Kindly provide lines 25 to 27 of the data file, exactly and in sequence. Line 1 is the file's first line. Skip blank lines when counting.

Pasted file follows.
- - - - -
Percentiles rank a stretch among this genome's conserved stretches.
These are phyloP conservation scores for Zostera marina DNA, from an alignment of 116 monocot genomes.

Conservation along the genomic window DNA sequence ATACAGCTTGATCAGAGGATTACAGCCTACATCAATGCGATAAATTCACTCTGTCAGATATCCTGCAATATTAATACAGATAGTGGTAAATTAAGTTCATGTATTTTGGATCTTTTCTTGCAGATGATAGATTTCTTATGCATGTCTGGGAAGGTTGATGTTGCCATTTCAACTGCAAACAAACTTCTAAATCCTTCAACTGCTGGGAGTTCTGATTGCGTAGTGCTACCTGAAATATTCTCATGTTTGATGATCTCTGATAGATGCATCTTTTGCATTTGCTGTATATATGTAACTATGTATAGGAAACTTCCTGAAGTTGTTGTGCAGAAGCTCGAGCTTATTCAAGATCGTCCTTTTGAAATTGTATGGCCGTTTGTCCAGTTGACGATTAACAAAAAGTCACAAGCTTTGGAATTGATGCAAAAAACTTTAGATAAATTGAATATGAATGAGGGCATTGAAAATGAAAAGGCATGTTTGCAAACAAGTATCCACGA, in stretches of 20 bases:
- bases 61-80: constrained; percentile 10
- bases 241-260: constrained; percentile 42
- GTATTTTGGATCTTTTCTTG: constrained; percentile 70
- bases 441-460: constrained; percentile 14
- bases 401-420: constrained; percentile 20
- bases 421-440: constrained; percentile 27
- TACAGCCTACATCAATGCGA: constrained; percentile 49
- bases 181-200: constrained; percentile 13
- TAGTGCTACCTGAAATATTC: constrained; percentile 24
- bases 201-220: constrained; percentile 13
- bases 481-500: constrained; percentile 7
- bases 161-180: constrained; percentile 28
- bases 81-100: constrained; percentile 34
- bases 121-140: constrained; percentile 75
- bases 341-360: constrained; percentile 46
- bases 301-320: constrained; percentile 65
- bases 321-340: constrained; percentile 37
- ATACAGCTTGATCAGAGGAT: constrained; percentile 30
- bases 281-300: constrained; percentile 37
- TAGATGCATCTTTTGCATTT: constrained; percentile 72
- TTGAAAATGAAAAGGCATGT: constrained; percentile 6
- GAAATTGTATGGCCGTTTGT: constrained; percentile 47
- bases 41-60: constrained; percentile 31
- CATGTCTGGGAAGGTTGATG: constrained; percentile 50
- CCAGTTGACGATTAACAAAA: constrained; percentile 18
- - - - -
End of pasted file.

- GAAATTGTATGGCCGTTTGT: constrained; percentile 47
- bases 41-60: constrained; percentile 31
- CATGTCTGGGAAGGTTGATG: constrained; percentile 50